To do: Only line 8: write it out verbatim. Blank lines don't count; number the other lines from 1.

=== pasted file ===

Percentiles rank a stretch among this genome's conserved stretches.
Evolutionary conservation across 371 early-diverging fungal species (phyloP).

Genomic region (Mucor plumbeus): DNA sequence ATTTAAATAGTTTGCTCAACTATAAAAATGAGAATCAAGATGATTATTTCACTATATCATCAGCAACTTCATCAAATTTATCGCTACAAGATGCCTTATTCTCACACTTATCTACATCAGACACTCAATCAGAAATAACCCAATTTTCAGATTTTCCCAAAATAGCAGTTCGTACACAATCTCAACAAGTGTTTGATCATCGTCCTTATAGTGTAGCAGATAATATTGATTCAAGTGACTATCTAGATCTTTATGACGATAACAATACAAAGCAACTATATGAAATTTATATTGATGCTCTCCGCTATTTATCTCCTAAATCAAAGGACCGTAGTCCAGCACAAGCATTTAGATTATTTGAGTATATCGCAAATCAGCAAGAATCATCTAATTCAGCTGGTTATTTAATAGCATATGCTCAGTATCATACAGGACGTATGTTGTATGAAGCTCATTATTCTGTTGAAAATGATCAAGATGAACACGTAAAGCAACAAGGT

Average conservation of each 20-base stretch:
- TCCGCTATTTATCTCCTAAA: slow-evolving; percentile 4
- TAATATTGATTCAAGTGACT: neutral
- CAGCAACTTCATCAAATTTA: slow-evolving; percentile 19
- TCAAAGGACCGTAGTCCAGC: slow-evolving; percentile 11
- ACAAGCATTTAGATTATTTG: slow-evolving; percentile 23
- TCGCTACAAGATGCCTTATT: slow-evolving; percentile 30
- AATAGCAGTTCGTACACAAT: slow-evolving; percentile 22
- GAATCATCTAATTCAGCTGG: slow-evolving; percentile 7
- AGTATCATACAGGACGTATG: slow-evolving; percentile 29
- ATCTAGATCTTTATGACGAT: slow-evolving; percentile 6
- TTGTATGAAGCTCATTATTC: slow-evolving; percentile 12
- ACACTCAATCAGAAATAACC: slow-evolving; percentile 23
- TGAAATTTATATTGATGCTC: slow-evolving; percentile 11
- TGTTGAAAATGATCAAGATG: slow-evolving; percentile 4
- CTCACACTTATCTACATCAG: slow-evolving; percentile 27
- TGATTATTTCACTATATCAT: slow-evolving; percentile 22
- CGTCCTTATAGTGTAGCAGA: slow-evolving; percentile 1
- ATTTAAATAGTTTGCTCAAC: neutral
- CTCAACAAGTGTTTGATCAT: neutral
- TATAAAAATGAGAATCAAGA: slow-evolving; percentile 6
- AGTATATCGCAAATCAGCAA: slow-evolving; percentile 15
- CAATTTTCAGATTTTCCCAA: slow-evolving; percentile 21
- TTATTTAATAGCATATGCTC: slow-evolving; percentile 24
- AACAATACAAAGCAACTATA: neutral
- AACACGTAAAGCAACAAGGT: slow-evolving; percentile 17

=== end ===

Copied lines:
- TCAAAGGACCGTAGTCCAGC: slow-evolving; percentile 11